Imaging characteristics of symptomatic vertebral artery dissection a systematic review

Rebecca F. Gottesman, Priti Sharma, Karen A. Robinson, Martinson Arnan, Megan Tsui, Ali Saber-Tehrani, David E. Newman-Toker

Research output: Contribution to journalReview articlepeer-review

31 Scopus citations


Background: Vertebral artery dissection (VAD) is an important cause of stroke in the young. VAD can present with a range of imaging findings. We sought to summarize the diagnostic value of various imaging findings in patients with symptomatic VAD. Methods: We conducted a systematic review of observational studies, searching electronic databases (MEDLINE, EMBASE) for Englishlanguage manuscripts with >5 subjects with clinical or radiologic features of VAD. Two independent reviewers selected studies for inclusion; a third adjudicated differences. Studies were assessed for methodological quality and imaging data were abstracted. Pooled proportions were calculated. Results: Of 3996 citations, we screened 511 manuscripts and selected 75 studies describing 1972 VAD patients. Most studies utilized conventional angiography or magnetic resonance angiography (MRA) to diagnose VAD; computed tomographic angiography (CTA) and Doppler ultrasonography were described less frequently. Imaging findings reported were vertebral artery stenosis (51%), string and pearls (48%), arterial dilation (37%), arterial occlusion (36%), and pseudoaneurysm, double lumen, and intimal flap (22% each). In cases where conventional angiography was the reference standard, CTA was more sensitive (100%) than either MRA (77%) or Doppler ultrasonography (71%) (P = 0.001). Conclusions: Imaging findings vary widely in patients with VAD, with no single radiographic sign present in the majority of VAD patients. Nonspecific radiographic signs predominate. CTA probably has greater sensitivity for dissection than MRA or ultrasound relative to conventional angiography. Higher quality studies on imaging techniques and radiographic criteria in subjects with VAD are needed. Future studies should compare imaging techniques in well-defined, undifferentiated populations of clinical VAD suspects.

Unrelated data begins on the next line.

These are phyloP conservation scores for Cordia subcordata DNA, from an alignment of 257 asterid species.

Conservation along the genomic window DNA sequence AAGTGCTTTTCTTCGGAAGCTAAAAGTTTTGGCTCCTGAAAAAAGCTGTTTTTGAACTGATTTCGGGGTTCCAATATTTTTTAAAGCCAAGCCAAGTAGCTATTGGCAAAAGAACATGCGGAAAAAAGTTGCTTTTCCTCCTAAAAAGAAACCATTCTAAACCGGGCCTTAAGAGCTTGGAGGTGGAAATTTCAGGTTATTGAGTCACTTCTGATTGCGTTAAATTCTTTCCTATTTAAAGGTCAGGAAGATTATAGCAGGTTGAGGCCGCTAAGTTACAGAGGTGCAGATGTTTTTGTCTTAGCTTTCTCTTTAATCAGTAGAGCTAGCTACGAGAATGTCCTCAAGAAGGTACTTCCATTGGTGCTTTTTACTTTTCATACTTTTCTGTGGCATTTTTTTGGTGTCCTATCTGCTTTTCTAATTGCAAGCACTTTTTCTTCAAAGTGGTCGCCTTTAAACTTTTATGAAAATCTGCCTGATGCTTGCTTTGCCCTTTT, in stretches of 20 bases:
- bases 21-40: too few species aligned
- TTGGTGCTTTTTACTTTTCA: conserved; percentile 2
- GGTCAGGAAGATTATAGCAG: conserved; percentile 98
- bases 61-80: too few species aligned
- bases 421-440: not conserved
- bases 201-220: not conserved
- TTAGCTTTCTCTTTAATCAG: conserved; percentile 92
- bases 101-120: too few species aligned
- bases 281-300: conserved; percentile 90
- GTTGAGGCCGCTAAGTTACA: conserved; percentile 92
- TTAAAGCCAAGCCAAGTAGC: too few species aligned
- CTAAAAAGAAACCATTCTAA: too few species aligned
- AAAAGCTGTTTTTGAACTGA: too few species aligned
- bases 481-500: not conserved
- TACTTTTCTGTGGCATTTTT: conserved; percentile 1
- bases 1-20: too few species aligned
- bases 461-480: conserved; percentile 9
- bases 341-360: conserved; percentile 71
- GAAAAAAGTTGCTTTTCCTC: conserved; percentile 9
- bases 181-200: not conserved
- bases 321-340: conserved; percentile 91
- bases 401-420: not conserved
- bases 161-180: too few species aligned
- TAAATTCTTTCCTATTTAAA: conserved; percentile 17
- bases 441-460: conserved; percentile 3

Original languageEnglish (US)
Pages (from-to)255-260
Number of pages6
Issue number5
StatePublished - Sep 2012


  • Meta-analysis
  • Neuroimaging
  • Vertebral artery dissection

ASJC Scopus subject areas

  • Clinical Neurology


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